effects
of a
larger dose
of
marijuana
on shock setting behavior. The spe-
cific
doses
of THC
administered were
.1,
.25,
and
.4
mg/kg.
The secondary purpose of the
study
was to
observe
the
effects
of a
more
in-tense
level
of
provocation
on the
shock-setting
behavior of the
intoxicated subjects.
In the
Taylor
et al.
study, provocation
was
manipu-
lated
by programming the opponent to grad-
ually
increase
his
shock intensity.
In the
pres-
ent
study, the opponent set intense shocks
throughout
theexperimental
session.
The
subjects
in the
Taylor
et al.
study were
given
the
choice
of
selecting
1 of 10
shock
in-
tensities on each trial. The most intense shock
available
for
selection, Number
10,
corre-sponded
to the
presumed opponent's "un-
pleasantness"
threshold, thatis,that shockin-tensity
that
the
opponent
had
previouslyjudged to be highly unpleasant. In this study,the subjects and their presumed opponent were
given
the option of delivering an
electric
shockthat corresponded
to
twice
the
opponent's
un-
1541
 
1542
RODNEY
MYERSCOUGH
AND
STUART
TAYLOR
pleasantness threshold. During
the
experi-mental
session,
the
opponent
was
programmed
to
attempt
to
administer
the
high-magnitude
shock
to the
subject
on two
separate
occasions.
It
was
hypothesized
that
the use of
this high-magnitude shock would vary, inversely,
as a
function
of the
dose
of THC
consumed.Method
Subjects
The
subjects were
30
male
undergraduates,
over
18
years
of
age, attending Kent State University. Subjects were
at-
tracted
by
folders placed
in
buildings
on
campus.
On thecover of
each folder
was a
request
for
paid volunteers
for
a
psychological experiment.
The
possible
use of
drugs
was
not
mentioned
in the
folder.
Potential subjects were con-
tactedbyphoneand
informed
thatthe
experiment con-cerned
the
effects
of
marijuana
on
perceptual-motor skills,that they would receive $2.00
per
hour
for
their partici-pation,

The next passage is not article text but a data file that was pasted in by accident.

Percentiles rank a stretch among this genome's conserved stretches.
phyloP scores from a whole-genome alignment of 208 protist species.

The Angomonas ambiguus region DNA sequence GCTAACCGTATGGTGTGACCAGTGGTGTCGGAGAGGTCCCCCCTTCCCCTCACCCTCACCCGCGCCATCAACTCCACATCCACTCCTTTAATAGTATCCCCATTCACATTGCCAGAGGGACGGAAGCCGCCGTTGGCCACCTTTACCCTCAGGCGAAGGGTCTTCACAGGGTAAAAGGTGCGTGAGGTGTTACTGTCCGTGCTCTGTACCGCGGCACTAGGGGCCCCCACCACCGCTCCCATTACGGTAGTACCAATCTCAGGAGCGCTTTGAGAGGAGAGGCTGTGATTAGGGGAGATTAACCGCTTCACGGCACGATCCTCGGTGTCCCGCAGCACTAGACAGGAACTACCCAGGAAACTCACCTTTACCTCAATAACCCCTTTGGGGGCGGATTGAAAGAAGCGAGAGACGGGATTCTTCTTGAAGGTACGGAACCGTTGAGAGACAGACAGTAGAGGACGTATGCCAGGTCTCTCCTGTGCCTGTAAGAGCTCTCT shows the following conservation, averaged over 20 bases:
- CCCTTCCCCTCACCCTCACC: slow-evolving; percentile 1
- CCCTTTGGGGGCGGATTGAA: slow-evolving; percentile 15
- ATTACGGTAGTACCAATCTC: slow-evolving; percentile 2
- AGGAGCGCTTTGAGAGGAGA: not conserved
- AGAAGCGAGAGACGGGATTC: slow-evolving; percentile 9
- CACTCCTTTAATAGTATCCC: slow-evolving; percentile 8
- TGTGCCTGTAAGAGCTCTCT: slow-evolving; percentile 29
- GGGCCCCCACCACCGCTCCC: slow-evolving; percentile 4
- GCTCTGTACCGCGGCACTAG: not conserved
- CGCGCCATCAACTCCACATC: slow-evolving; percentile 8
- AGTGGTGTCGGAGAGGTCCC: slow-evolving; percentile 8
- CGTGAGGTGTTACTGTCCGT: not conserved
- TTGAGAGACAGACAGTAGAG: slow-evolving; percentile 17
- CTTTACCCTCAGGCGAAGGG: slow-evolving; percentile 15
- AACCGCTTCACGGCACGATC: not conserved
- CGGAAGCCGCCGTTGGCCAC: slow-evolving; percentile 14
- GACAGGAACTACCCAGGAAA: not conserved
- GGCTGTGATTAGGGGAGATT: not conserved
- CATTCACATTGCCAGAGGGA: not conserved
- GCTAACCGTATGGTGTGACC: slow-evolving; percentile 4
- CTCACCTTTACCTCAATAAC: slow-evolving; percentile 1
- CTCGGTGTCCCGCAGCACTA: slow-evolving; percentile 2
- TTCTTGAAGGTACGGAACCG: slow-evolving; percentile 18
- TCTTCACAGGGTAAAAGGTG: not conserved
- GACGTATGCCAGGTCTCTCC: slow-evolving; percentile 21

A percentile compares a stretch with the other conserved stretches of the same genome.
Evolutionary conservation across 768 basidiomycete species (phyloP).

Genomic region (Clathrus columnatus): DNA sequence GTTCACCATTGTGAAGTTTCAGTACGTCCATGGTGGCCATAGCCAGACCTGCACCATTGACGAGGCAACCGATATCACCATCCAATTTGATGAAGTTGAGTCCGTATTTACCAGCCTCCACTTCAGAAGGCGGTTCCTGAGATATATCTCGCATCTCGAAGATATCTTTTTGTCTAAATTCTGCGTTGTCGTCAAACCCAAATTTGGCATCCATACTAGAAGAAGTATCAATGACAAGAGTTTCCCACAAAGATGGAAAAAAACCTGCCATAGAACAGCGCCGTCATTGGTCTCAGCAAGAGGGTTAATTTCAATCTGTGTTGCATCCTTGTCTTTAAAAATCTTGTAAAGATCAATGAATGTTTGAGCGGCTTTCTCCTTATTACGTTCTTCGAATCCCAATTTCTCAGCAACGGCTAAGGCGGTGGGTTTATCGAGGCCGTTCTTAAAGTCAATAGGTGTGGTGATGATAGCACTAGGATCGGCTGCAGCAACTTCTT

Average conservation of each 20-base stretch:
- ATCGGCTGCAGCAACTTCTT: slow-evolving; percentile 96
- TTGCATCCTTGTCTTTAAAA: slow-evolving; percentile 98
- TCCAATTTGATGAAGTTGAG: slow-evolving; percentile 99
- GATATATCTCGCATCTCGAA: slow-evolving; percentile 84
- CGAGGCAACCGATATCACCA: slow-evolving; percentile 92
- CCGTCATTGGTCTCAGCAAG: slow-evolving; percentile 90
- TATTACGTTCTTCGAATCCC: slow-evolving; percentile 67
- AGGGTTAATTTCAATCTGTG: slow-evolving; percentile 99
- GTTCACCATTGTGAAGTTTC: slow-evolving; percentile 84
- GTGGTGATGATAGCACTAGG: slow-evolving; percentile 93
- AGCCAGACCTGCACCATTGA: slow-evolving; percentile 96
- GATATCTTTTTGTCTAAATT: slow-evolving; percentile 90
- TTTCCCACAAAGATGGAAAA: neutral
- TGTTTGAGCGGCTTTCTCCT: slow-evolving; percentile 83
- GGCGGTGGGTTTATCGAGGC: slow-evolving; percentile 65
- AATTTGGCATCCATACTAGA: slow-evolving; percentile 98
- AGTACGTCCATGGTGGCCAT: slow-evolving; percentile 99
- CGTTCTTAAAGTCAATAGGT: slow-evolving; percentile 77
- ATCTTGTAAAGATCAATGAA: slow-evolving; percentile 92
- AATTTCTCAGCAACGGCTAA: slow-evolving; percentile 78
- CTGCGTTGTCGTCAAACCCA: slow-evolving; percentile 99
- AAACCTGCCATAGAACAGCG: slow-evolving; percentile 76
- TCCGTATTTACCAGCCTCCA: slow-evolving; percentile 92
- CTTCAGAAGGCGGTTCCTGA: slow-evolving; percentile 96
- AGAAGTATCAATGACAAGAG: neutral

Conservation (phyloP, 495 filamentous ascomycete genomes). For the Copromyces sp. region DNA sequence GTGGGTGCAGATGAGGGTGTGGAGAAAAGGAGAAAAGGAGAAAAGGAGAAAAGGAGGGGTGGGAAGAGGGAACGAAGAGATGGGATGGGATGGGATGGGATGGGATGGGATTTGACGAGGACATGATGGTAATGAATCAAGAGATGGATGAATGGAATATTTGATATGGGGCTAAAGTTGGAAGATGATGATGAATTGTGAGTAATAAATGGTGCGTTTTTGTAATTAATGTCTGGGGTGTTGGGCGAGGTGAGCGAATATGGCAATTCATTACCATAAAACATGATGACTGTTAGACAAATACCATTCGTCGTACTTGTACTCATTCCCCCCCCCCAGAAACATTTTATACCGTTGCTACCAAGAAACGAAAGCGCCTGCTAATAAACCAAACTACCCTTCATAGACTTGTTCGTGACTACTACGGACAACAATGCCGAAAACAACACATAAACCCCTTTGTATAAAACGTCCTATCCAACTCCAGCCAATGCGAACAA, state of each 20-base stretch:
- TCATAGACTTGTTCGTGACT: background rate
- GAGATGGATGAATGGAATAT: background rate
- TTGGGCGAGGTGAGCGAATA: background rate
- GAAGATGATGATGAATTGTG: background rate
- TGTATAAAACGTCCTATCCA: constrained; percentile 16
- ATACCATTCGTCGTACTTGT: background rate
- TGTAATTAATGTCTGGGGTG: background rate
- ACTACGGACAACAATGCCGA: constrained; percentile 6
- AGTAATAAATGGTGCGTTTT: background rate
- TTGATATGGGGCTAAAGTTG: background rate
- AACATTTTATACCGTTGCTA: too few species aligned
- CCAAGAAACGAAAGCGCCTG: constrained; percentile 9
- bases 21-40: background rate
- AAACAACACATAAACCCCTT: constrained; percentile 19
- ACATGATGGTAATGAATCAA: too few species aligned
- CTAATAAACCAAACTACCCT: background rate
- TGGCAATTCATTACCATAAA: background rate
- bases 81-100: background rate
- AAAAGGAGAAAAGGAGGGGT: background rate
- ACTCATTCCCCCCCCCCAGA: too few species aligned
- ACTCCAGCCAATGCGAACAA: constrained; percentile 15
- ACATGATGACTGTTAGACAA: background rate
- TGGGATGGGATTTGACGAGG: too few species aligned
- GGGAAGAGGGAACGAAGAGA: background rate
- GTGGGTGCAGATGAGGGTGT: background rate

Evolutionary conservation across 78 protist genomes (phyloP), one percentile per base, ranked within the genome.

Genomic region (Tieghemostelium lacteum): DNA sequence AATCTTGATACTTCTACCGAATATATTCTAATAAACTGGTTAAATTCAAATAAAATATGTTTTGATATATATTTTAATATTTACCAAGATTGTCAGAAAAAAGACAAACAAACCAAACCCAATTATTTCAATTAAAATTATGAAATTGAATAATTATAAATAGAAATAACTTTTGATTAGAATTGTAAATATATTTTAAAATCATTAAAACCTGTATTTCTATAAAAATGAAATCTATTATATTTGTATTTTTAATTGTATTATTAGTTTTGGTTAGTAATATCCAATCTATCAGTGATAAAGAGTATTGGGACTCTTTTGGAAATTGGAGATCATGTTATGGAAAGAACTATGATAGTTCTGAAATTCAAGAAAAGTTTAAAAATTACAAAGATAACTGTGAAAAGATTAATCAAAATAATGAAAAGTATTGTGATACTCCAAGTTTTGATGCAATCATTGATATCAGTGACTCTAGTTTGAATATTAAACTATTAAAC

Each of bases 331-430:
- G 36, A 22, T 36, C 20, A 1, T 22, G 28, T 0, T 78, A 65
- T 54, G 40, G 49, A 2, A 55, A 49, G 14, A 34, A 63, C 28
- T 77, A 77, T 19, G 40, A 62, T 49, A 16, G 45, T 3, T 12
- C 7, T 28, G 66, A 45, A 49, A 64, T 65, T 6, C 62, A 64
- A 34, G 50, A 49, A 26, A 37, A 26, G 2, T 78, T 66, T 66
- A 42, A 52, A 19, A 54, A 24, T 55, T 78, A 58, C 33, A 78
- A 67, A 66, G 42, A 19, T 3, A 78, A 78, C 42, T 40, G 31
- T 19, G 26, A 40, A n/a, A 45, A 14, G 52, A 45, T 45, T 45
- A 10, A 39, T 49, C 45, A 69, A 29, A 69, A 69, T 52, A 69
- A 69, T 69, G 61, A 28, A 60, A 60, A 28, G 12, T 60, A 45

and
that
the
experiment would
be
conducted
at
the
University Health Center.
The
subjects were then
scheduled
for a
preliminary interview with
the
director
ofthe
health center.Prior
to the
interview,
the
subjects completed
a
drug
use
questionnaire
and
signed
a
statement acknowledgingthat they
had
some experience with marijuana
and
knewthat they could terminate their services
at any
time without
penalty.
The
subjects also authorized
the
director
of the
health center
to
examine their health records
in
order
to
rule
out any
medical contraindications
to
their partici-pation
in the
experiment.
Procedure
Upon arriving
at the
health center,
the
subject
was
weighed
and
escorted
to a
cubicle containing
a
bed,
a
chair,
and a
nightstand.
Before
the
drug
was
consumed,
thesub-
ject
signed another consent
form
acknowledging that
he
was
informed
of the
drug that might
be
used
in the ex-periment
and
that electric shock would
be
administered.
Each subject
was
randomly assigned
to one of the
fol-
lowing
conditions:
low
dose
(.
1 mg per kg
body weight),
medium
dose
(.25mg per kg
body weight)
and
high dose
(.4
mg per kg
body weight). Subjects consumed
THC
ob-
tained
from
the
National Institutes
of
Health
as a 97%
pure solution
in
absolute alcohol,
and
prepared
as an
aqueous suspension with
polyvinyl-pyrrolidone.
This
sus-
pension
was
added
to 240 ml of
ginger ale.
Fifty
minutes
after
the
drink
was
consumed,
the
subject
was
escortedto a
small cubicle that contained
the
taskboard.
The
subject
was
seated
by the
experimenter
and a
concentric shock
electrode
was
attached
to his
left
wrist.
The
subject then observed
the
experimenter